Connecting Eurasia: EU-Russia-China-Central Asia Strategic Dialogue on Connectivity

04/12/2018 | 09:00 - 17:00 | Russian International Affairs Council, Moscow | Invitation only

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For the EU, Russia, China, and not least the Central Asian states, transcontinental commercial, financial, economic and physical connectivity in Eurasia bears considerable common ground. Gathering for a strategic workshop, experts exchanged views on various ways to fortify this connectivity.

© Russian Council (RIAC), CC BY-NC-S

There are many economic sectors which bear considerable potential for trilateral cooperation among the EU, Russia and China in Eurasia, including logistics and transport. In order to further advance cooperation between the EU and Eurasian Economic Union (EUEA), however, both sides need to take steps to go beyond the exchange of technical information on trade and transport to encompass technical regulations, custom procedures, and the creation of joint logistic centers in Central Asia.

This was one of the findings resulting from the workshop “Connecting Eurasia: EU-Russia-China-Central Asia Strategic Dialogue on Connectivity”, held in Moscow by the Robert Bosch Center at the German Council on Foreign Relations (DGAP) and the Russian International Affairs Council (RIAC).

Experts engaged in a lively discussion on which corridors and countries should take priority in the Eurasian connectivity. While Evgeny Vinokurov from the Eurasian Fund for Stabilization and Development advocated a focus on the East Asia-Russia-Europe route via Kazakhstan and Russia, Wu Wenhua from the National Development and Reform Commission spoke about China’s plans to add new routes through southern corridors, crossing Central Asian countries such as Uzbekistan.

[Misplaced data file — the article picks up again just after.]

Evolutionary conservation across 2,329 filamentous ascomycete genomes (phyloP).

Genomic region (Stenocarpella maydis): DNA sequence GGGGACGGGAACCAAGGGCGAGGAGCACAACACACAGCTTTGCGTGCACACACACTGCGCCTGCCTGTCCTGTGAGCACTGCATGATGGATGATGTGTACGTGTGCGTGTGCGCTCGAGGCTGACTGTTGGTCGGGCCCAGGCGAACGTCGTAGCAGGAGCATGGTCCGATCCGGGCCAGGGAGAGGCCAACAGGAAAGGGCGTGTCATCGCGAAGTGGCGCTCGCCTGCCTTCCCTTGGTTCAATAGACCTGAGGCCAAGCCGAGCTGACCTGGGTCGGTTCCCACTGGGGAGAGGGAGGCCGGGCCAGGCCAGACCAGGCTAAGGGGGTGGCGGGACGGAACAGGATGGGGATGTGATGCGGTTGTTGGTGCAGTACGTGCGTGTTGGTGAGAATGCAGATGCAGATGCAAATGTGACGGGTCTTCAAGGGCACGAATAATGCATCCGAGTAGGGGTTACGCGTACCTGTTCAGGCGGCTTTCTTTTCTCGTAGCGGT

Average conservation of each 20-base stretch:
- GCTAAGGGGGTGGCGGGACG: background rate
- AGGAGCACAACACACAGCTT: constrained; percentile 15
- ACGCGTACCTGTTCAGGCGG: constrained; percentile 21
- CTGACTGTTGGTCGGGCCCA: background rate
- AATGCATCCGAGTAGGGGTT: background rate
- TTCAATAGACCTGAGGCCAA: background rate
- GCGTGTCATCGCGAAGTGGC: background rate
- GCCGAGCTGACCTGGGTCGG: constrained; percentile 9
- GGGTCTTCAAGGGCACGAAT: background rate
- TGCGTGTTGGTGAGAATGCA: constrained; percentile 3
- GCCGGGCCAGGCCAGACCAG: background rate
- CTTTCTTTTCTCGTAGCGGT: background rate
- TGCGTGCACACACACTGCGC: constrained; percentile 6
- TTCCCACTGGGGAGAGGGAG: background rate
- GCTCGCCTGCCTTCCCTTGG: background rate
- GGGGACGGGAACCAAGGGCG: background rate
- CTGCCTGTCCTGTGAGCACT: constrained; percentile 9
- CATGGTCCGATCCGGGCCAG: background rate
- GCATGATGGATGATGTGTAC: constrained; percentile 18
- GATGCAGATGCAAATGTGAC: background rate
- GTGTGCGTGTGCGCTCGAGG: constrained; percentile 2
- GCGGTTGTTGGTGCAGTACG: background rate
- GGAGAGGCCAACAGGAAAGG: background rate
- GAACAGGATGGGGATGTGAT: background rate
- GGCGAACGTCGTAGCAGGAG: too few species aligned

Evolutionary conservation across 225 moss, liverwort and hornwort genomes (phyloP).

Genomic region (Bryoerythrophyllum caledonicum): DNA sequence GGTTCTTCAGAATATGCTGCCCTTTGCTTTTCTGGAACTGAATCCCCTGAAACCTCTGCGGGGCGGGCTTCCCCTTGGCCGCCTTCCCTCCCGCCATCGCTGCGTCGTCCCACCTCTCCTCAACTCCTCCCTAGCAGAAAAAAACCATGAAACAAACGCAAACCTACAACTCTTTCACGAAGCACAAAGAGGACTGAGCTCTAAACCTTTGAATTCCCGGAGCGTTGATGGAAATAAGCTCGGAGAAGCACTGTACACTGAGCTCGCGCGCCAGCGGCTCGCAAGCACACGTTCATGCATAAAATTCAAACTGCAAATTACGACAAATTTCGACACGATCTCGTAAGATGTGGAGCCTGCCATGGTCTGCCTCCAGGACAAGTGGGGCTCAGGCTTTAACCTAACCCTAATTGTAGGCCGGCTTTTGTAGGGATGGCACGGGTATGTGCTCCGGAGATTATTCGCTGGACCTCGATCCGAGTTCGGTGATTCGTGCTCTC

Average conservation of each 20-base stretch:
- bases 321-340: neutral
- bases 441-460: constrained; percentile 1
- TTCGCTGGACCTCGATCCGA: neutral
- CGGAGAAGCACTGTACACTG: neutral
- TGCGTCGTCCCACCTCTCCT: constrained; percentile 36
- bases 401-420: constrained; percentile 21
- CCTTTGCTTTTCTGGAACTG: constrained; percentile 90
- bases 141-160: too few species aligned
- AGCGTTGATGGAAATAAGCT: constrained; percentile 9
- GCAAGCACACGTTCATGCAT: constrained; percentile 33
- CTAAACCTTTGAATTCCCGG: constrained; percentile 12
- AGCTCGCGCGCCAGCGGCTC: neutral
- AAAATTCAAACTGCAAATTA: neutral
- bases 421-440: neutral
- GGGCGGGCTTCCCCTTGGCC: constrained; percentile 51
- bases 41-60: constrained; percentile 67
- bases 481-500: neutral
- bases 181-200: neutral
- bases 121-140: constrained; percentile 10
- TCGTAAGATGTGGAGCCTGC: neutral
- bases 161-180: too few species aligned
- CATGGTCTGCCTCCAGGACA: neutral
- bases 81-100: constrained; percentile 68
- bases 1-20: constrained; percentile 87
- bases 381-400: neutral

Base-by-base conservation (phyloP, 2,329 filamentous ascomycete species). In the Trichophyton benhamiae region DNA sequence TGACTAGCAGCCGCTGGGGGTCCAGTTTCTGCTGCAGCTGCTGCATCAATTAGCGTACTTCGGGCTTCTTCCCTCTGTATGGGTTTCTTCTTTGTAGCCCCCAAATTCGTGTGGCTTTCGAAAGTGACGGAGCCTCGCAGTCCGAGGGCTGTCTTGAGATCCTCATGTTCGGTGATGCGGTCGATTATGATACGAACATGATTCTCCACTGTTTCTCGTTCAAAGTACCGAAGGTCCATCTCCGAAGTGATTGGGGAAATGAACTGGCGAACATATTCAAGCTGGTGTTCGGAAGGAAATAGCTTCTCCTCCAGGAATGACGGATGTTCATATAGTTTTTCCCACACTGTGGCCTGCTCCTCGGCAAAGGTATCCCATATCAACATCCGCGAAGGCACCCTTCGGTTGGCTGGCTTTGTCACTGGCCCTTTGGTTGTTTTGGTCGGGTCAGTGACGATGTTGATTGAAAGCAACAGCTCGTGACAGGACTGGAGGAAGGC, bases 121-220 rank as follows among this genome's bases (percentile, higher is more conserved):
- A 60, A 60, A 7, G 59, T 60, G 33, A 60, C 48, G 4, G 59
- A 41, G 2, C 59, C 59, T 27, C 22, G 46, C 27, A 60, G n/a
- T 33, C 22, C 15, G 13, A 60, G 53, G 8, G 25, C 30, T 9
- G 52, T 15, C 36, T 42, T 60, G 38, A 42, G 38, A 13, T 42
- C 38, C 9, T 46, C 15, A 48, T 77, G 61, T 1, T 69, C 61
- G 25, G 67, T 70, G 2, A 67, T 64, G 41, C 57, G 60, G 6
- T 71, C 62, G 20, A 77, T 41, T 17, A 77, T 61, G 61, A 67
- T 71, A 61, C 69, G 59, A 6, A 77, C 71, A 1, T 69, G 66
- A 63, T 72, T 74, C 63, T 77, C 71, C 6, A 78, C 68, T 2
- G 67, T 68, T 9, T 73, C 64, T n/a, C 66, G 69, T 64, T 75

China is a key actor in the Eurasian region. As Professor Fabienne Bossuyt from Ghent University emphasized, the cooperation between the EU and China is intensifying in Central Asia, in parallel to the financial cooperation between the European Bank for Reconstruction and Development (EBRD) and the Asian Infrastructure Investment Bank (AIIB). The fact that in Eurasia, China is converging toward the EU´s understanding of social and environmental standards provides the EU with a great opportunity.

With respect to multilateral cooperation in security, the discussion focused less on the OSCE as a connectivity forum and more on non-Western institutions such as the Shanghai Cooperation Organization (SCO). While Russia remains a pivotal security provider in the region, China is increasing its profile in different fields in the SCO. It could represent a platform where China, Russia, India and Pakistan could discuss common effort for the stabilization and integration of Afghanistan and for the fight against the “Islamization” of Central Asian societies.

Supported by the Planning Staff of the Federal Foreign Office of Germany, the seminar aimed to initiate a deeper strategic debate within the EU as well as among the EU, China, Russia and Central Asian states on transcontinental commercial, financial, economic and physical connectivity. The constructive atmosphere of the workshop seemed to reflect the many opportunities that lay ahead in this respect.

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